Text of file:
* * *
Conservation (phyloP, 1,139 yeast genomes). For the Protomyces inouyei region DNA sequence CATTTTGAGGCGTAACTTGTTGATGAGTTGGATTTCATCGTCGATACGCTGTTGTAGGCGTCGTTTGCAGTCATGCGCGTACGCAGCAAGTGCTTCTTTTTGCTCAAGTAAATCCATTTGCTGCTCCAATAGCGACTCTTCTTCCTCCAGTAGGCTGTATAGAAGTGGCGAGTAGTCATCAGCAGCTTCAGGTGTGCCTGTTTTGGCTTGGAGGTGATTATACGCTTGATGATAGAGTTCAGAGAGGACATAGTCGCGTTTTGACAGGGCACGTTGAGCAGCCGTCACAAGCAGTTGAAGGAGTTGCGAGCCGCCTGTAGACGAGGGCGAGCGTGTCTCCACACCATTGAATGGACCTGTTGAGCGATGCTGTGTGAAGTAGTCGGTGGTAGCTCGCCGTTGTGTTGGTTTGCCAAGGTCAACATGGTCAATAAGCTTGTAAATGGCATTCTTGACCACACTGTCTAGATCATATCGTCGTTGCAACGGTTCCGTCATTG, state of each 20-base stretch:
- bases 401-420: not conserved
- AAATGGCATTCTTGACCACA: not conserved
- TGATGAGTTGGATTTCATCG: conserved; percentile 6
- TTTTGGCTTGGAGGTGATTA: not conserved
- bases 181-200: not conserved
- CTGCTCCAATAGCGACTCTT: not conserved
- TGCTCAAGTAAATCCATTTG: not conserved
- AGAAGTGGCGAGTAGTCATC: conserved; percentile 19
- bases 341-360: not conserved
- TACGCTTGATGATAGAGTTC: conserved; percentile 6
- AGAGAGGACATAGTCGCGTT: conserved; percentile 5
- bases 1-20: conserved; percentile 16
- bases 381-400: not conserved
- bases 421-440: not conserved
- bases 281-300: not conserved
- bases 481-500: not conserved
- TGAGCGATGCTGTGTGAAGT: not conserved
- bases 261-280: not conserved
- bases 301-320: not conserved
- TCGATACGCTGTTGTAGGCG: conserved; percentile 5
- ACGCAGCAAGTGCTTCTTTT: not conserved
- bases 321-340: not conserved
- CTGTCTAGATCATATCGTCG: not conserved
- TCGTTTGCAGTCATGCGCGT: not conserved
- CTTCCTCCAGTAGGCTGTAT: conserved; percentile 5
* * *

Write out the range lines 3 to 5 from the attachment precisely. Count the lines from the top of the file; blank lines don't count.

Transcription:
- AAATGGCATTCTTGACCACA: not conserved
- TGATGAGTTGGATTTCATCG: conserved; percentile 6
- TTTTGGCTTGGAGGTGATTA: not conserved